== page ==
The budget reduction plan was informed by the work of UW’s Budget Reduction Working Group (BRWG), which includes administrators and representatives of faculty, staff and students. The BRWG conducted numerous listening sessions with faculty and staff members across the university this fall.

In addition to the plan for reductions for the current biennium, UW leaders are moving forward with a deeper analysis of the university’s academic programs to free up resources to advance the university’s “four pillars” priorities of becoming more digital, more entrepreneurial, more interdisciplinary and more inclusive. Proposed reorganizations, consolidations, reductions and discontinuances resulting from that analysis would be initiated under UW Regulation 2-13 next spring or summer.

This will be done in concert with a strategic planning process, including the appointment of a strategic planning leadership council.

“It will take time and deep faculty discussion and administrative discussions to effectively pivot the university through shared governance processes toward a new vision,” Seidel says. “The university is committed collectively to making decisions to prioritize specific programs for growth; others for elimination or consolidation; and creating new programs that may be needed to realize our common goals. This will be carried out in conjunction with known university processes for program revision and strategic planning.”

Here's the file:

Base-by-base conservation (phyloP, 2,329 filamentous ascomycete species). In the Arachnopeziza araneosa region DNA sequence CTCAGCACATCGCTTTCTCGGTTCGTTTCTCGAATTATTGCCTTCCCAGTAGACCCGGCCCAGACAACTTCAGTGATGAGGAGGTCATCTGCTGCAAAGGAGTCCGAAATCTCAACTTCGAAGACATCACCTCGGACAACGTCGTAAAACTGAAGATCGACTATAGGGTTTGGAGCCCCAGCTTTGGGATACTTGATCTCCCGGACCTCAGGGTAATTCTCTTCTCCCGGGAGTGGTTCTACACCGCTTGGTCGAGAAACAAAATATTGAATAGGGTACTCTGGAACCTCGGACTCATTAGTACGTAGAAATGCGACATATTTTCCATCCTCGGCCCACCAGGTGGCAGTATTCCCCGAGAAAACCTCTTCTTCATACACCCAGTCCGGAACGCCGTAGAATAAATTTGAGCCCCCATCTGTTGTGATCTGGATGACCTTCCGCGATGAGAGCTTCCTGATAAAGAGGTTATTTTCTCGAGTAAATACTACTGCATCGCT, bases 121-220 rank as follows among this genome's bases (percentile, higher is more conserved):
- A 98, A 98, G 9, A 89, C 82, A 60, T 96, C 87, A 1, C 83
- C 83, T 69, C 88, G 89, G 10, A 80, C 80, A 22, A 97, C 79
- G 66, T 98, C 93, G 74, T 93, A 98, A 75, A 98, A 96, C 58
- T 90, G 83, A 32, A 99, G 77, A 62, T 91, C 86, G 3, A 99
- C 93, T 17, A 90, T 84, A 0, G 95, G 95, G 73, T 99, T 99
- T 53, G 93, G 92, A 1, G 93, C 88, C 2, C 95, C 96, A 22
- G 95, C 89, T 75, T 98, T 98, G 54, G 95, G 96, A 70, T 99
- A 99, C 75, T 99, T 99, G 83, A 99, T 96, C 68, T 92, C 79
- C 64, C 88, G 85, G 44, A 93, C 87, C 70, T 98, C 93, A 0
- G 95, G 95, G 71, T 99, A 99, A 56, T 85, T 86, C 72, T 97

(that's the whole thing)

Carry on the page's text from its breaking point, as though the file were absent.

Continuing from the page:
Seidel and other UW leaders are working with the state’s community colleges, other state and federal agencies, private entities and others to develop programs and partnerships to propel the state’s economy through technological innovation and workforce development. Some of these will require a reallocation of university resources, in addition to new external sources of funding.

“Over time, if we invest selectively, and we develop programs and partnerships across the state with these qualities in mind, we can transform the university, even during a time of budget cuts,” Seidel says. “We intend to be very strategic, cut where things do not contribute to the above themes, or where they are stale or not growing, and selectively invest where they do. Ultimately, we’re working to help be part of the solution to lay the foundation for the new economy of the state.”